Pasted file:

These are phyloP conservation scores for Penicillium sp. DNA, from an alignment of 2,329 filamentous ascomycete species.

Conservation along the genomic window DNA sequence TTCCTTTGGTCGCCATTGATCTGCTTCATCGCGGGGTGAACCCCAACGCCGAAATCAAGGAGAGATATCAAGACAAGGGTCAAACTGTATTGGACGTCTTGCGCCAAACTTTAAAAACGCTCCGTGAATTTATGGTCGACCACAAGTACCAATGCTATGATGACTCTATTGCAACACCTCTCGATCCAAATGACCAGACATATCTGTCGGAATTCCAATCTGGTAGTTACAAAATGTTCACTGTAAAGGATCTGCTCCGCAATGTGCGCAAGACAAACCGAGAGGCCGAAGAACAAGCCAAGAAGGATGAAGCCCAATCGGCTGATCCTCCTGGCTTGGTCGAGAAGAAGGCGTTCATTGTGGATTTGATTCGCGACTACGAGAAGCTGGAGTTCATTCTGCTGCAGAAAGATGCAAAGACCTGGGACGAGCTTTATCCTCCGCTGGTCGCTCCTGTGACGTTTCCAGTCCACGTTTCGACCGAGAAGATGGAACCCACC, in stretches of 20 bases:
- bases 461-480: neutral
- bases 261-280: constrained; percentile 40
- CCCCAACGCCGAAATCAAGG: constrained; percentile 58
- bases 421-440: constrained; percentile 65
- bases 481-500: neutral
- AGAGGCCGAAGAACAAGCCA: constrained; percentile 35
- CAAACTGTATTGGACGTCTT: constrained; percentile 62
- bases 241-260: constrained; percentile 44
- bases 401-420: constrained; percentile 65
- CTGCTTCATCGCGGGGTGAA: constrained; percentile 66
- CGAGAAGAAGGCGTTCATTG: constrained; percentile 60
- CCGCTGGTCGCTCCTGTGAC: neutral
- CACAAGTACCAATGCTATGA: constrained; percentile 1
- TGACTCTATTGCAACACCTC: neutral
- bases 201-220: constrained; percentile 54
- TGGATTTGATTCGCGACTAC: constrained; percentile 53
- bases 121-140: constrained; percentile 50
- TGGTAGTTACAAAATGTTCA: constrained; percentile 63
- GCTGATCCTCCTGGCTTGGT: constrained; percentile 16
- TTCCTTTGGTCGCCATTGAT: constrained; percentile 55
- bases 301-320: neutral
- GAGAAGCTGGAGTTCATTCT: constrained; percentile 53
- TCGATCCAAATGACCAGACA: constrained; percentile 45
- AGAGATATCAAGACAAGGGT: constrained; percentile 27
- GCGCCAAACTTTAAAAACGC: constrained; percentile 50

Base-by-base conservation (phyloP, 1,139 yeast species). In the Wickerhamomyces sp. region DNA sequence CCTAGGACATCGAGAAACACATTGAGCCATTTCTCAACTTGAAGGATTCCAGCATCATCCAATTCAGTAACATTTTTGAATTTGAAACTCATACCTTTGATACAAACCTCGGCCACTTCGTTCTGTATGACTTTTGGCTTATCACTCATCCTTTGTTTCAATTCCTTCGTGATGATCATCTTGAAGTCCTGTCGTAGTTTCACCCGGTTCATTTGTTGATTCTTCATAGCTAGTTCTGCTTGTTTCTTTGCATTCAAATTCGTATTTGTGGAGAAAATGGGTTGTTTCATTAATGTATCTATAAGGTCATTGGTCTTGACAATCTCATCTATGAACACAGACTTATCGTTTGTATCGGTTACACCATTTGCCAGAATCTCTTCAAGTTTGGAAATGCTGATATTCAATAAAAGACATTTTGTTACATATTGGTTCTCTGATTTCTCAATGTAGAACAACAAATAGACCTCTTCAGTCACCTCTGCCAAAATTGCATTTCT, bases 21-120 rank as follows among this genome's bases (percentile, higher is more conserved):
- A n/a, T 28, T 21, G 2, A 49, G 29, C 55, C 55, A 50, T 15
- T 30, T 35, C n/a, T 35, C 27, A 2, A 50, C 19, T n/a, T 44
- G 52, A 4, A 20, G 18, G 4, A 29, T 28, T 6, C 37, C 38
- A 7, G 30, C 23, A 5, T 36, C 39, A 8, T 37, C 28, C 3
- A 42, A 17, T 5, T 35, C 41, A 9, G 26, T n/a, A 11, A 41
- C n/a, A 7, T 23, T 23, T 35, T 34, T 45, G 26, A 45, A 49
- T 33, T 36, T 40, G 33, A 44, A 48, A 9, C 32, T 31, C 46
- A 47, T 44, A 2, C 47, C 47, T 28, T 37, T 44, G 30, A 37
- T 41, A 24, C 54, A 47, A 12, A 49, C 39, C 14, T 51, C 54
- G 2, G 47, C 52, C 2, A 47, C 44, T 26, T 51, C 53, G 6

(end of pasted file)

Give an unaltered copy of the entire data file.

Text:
These are phyloP conservation scores for Penicillium sp. DNA, from an alignment of 2,329 filamentous ascomycete species.

Conservation along the genomic window DNA sequence TTCCTTTGGTCGCCATTGATCTGCTTCATCGCGGGGTGAACCCCAACGCCGAAATCAAGGAGAGATATCAAGACAAGGGTCAAACTGTATTGGACGTCTTGCGCCAAACTTTAAAAACGCTCCGTGAATTTATGGTCGACCACAAGTACCAATGCTATGATGACTCTATTGCAACACCTCTCGATCCAAATGACCAGACATATCTGTCGGAATTCCAATCTGGTAGTTACAAAATGTTCACTGTAAAGGATCTGCTCCGCAATGTGCGCAAGACAAACCGAGAGGCCGAAGAACAAGCCAAGAAGGATGAAGCCCAATCGGCTGATCCTCCTGGCTTGGTCGAGAAGAAGGCGTTCATTGTGGATTTGATTCGCGACTACGAGAAGCTGGAGTTCATTCTGCTGCAGAAAGATGCAAAGACCTGGGACGAGCTTTATCCTCCGCTGGTCGCTCCTGTGACGTTTCCAGTCCACGTTTCGACCGAGAAGATGGAACCCACC, in stretches of 20 bases:
- bases 461-480: neutral
- bases 261-280: constrained; percentile 40
- CCCCAACGCCGAAATCAAGG: constrained; percentile 58
- bases 421-440: constrained; percentile 65
- bases 481-500: neutral
- AGAGGCCGAAGAACAAGCCA: constrained; percentile 35
- CAAACTGTATTGGACGTCTT: constrained; percentile 62
- bases 241-260: constrained; percentile 44
- bases 401-420: constrained; percentile 65
- CTGCTTCATCGCGGGGTGAA: constrained; percentile 66
- CGAGAAGAAGGCGTTCATTG: constrained; percentile 60
- CCGCTGGTCGCTCCTGTGAC: neutral
- CACAAGTACCAATGCTATGA: constrained; percentile 1
- TGACTCTATTGCAACACCTC: neutral
- bases 201-220: constrained; percentile 54
- TGGATTTGATTCGCGACTAC: constrained; percentile 53
- bases 121-140: constrained; percentile 50
- TGGTAGTTACAAAATGTTCA: constrained; percentile 63
- GCTGATCCTCCTGGCTTGGT: constrained; percentile 16
- TTCCTTTGGTCGCCATTGAT: constrained; percentile 55
- bases 301-320: neutral
- GAGAAGCTGGAGTTCATTCT: constrained; percentile 53
- TCGATCCAAATGACCAGACA: constrained; percentile 45
- AGAGATATCAAGACAAGGGT: constrained; percentile 27
- GCGCCAAACTTTAAAAACGC: constrained; percentile 50

Base-by-base conservation (phyloP, 1,139 yeast species). In the Wickerhamomyces sp. region DNA sequence CCTAGGACATCGAGAAACACATTGAGCCATTTCTCAACTTGAAGGATTCCAGCATCATCCAATTCAGTAACATTTTTGAATTTGAAACTCATACCTTTGATACAAACCTCGGCCACTTCGTTCTGTATGACTTTTGGCTTATCACTCATCCTTTGTTTCAATTCCTTCGTGATGATCATCTTGAAGTCCTGTCGTAGTTTCACCCGGTTCATTTGTTGATTCTTCATAGCTAGTTCTGCTTGTTTCTTTGCATTCAAATTCGTATTTGTGGAGAAAATGGGTTGTTTCATTAATGTATCTATAAGGTCATTGGTCTTGACAATCTCATCTATGAACACAGACTTATCGTTTGTATCGGTTACACCATTTGCCAGAATCTCTTCAAGTTTGGAAATGCTGATATTCAATAAAAGACATTTTGTTACATATTGGTTCTCTGATTTCTCAATGTAGAACAACAAATAGACCTCTTCAGTCACCTCTGCCAAAATTGCATTTCT, bases 21-120 rank as follows among this genome's bases (percentile, higher is more conserved):
- A n/a, T 28, T 21, G 2, A 49, G 29, C 55, C 55, A 50, T 15
- T 30, T 35, C n/a, T 35, C 27, A 2, A 50, C 19, T n/a, T 44
- G 52, A 4, A 20, G 18, G 4, A 29, T 28, T 6, C 37, C 38
- A 7, G 30, C 23, A 5, T 36, C 39, A 8, T 37, C 28, C 3
- A 42, A 17, T 5, T 35, C 41, A 9, G 26, T n/a, A 11, A 41
- C n/a, A 7, T 23, T 23, T 35, T 34, T 45, G 26, A 45, A 49
- T 33, T 36, T 40, G 33, A 44, A 48, A 9, C 32, T 31, C 46
- A 47, T 44, A 2, C 47, C 47, T 28, T 37, T 44, G 30, A 37
- T 41, A 24, C 54, A 47, A 12, A 49, C 39, C 14, T 51, C 54
- G 2, G 47, C 52, C 2, A 47, C 44, T 26, T 51, C 53, G 6